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Micro TIG Welding: what is it and what can you do with it?

Posted by Mark Boyle on Tue, Jun 17, 2014 @ 02:07 PM

Miyachi America is best known for its resistance and laser welding technologies. To complement these well-established processes, Micro TIG welding was recently added to our product line. The Micro TIG process expands our process offering, particularly for materials such as copper. This blog veers away from our normal, application specific format to provide a quick introduction to the Micro TIG process:

  1. What is Micro TIG welding and how does it work?
  2. What materials can be welded and what are some typical applications?
  3. What equipment is needed?

 

What is Micro TIG and how does it work?  

Micro TIG (Tungsten Inert Gas) Welding, also known as Gas Tungsten Arc Welding (GTAW), is an arc welding process with a wide range of capability.  To create the arc, current is passed through a tungsten electrode to the grounded work pieces which creates significant heat and allows fusion of the two parts. An argon and/or helium cover gas is often used to allow the arc to form, as well as to shield the welding area from contaminants.  Micro TIG welders typically supply a current from 5 to 300 Amps with pulse durations of up to 4 seconds. Sometimes the pulse is divided into multiple mini-pulses by rapidly turning the current off and on. This feature,  called "pulsation," reduces the porosity of the completed weld nugget.

What materials can be welded with Micro TIG technology?

The Micro TIG welding process may be used to weld almost any material together, including, but is not limited to: stainless steel, copper, titanium, molybdenum, phosphor bronze, and tungsten.  Typical part sizes range from 100s of microns to millimeters in size.

Aluminum is the one material that cannot be easily welded via Micro TIG welding.

What are some typical Micro TIG suitable applications?

Applications for Micro TIG welding can be found in numerous industries – including Automotive, electronics, and battery industries.  In the automotive industry, typical applications include welding motor coils to terminal and welding PCB tabs together.  In the battery industry, applications include welding tabs to terminals (seen in far left) and tabs to bus bars.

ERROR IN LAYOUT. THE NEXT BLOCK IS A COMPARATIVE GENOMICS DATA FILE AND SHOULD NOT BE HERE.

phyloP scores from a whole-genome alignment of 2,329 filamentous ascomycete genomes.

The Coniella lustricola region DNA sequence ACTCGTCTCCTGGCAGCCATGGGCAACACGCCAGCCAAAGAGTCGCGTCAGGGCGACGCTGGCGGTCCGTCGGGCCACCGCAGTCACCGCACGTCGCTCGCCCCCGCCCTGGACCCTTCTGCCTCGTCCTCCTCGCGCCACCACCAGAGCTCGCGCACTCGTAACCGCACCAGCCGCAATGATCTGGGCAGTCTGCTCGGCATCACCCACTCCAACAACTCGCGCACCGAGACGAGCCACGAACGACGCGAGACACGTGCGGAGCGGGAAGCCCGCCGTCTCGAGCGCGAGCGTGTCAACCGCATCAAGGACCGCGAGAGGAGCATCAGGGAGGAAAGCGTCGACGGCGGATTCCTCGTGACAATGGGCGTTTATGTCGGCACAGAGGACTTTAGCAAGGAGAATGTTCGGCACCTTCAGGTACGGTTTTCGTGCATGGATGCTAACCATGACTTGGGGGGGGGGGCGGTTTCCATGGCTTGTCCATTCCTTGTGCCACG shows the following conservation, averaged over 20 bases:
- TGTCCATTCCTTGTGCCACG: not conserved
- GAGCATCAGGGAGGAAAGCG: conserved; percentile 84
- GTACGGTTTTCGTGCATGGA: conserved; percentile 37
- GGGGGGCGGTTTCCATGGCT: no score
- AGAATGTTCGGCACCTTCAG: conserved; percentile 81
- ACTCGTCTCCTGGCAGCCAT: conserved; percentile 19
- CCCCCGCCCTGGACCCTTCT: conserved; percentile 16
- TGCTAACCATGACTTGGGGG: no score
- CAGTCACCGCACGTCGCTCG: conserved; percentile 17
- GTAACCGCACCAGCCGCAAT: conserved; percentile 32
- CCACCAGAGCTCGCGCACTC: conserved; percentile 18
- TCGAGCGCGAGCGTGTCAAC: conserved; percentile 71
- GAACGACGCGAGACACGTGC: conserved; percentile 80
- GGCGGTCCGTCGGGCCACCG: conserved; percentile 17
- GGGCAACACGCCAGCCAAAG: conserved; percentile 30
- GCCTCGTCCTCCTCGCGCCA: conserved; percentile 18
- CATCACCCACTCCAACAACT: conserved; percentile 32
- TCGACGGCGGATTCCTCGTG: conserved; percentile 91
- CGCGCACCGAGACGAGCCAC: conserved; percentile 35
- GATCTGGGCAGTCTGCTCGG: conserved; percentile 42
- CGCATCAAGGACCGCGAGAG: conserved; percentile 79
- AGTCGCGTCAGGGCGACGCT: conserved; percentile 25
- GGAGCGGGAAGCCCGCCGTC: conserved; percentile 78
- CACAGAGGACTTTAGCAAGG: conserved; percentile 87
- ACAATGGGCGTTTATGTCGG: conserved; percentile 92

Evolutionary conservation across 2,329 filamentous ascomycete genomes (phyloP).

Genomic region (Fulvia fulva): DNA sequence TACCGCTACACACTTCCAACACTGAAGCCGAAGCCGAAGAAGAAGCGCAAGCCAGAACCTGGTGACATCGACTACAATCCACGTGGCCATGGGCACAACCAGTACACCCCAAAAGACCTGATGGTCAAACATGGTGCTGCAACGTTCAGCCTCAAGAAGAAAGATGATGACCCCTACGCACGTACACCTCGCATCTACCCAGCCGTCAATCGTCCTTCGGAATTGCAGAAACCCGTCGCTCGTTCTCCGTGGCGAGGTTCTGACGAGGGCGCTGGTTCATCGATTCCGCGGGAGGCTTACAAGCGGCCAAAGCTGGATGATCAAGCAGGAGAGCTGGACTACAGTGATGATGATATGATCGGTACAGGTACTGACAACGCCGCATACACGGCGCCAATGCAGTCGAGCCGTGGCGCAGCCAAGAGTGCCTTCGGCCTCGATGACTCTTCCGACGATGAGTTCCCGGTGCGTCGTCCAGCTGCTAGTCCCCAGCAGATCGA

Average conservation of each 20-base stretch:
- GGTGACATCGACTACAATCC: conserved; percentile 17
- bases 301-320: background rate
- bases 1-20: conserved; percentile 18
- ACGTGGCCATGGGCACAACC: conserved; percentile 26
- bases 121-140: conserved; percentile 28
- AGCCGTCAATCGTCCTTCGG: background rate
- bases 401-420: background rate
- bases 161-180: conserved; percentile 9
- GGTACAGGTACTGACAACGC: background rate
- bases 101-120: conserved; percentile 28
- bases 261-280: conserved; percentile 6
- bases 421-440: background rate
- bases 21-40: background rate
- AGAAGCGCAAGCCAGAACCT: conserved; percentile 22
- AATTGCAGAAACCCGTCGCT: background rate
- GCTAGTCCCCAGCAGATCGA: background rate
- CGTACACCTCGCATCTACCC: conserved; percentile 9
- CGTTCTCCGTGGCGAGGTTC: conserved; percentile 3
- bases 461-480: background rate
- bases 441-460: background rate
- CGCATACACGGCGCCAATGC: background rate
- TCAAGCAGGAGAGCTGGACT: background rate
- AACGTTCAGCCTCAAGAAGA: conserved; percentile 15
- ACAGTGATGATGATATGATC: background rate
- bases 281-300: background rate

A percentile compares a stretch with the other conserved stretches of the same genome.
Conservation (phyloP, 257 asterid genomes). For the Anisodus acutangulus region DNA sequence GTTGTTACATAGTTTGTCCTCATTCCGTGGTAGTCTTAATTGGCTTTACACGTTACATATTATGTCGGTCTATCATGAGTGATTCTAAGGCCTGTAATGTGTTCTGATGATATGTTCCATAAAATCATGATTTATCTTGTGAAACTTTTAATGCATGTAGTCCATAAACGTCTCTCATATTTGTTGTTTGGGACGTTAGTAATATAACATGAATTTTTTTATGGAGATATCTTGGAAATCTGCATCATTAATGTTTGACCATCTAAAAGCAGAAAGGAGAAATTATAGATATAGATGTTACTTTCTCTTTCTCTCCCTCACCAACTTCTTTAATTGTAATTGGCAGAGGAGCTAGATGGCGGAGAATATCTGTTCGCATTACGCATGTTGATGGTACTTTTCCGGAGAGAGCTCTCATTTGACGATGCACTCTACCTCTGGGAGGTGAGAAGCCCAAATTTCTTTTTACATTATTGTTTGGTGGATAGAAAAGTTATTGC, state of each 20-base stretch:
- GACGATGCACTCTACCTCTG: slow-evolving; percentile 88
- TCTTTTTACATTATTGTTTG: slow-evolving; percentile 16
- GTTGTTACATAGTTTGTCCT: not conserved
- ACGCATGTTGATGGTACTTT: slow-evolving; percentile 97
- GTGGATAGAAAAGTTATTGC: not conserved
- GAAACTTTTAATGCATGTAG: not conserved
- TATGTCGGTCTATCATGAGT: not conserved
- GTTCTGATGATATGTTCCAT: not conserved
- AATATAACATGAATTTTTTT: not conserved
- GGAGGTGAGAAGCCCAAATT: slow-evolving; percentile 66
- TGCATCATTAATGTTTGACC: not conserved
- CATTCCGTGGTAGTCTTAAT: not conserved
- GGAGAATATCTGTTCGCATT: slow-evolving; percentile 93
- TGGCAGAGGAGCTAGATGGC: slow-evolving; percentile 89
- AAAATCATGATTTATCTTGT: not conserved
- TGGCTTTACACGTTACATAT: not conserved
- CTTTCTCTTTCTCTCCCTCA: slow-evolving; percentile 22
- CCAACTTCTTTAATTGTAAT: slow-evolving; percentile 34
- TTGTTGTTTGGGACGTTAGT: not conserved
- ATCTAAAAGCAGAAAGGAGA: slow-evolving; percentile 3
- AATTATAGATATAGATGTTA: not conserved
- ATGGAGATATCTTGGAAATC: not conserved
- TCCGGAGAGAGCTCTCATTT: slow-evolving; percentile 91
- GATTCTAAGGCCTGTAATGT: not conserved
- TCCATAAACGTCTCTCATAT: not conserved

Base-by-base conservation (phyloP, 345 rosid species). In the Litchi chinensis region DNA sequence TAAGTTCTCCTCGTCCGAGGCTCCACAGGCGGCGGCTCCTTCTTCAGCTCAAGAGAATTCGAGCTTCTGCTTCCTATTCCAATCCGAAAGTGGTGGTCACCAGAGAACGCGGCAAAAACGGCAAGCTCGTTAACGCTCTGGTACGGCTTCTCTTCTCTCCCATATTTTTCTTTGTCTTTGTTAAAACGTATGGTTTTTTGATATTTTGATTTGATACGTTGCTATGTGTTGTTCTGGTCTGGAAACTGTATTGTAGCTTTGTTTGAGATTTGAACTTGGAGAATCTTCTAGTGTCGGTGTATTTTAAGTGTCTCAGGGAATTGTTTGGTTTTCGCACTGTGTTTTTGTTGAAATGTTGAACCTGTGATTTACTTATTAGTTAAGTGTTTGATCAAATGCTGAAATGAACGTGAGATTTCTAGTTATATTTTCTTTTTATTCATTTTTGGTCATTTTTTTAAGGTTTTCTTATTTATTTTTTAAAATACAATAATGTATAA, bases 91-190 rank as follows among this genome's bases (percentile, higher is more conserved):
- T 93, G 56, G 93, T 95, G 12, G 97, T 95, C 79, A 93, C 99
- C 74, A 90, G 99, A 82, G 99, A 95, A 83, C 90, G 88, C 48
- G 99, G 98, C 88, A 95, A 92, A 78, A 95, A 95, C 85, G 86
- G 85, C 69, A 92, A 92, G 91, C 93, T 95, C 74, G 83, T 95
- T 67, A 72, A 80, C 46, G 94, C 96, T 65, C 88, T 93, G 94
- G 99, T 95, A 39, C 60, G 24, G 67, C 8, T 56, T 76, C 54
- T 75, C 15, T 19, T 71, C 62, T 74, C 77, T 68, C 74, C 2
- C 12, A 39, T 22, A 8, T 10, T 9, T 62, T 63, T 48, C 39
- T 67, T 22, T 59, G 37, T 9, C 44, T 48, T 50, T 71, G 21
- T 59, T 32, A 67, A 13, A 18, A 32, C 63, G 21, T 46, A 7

Micro TIG welding automotive applications

In the electronics industry, typical applications include balling wires, coil windings, and wire to tab welding.

Micro TIG applications, misc.

What equipment is needed to get started with Micro TIG welding?

The basic equipment required to do Micro TIG welding is shown in the image below. The Micro TIG welding power supply is the center of the set up. On the right hand side the torch stand, torch with electrode, and mounting location are shown. Due to the size of the parts and precise positioning required, torches are not hand held. The left-hand side of the picture shows the gas cylinder used for shielding gas.

MicroTIGkitDiagram noPartNumbers resized 600

Look for future blog posts in this forum for tip and tricks to develop good TIG welds.

And, as always, remember that Miyachi America provides free weld evaluations using Micro TIG welders in our applications lab. Since our labs are also equipped with our full range of metals joining technologies, we can perform comparative studies and offer you the best solution for your application while meeting your tough process and budget requirements.

Topics: tig welding, micro TIG welding

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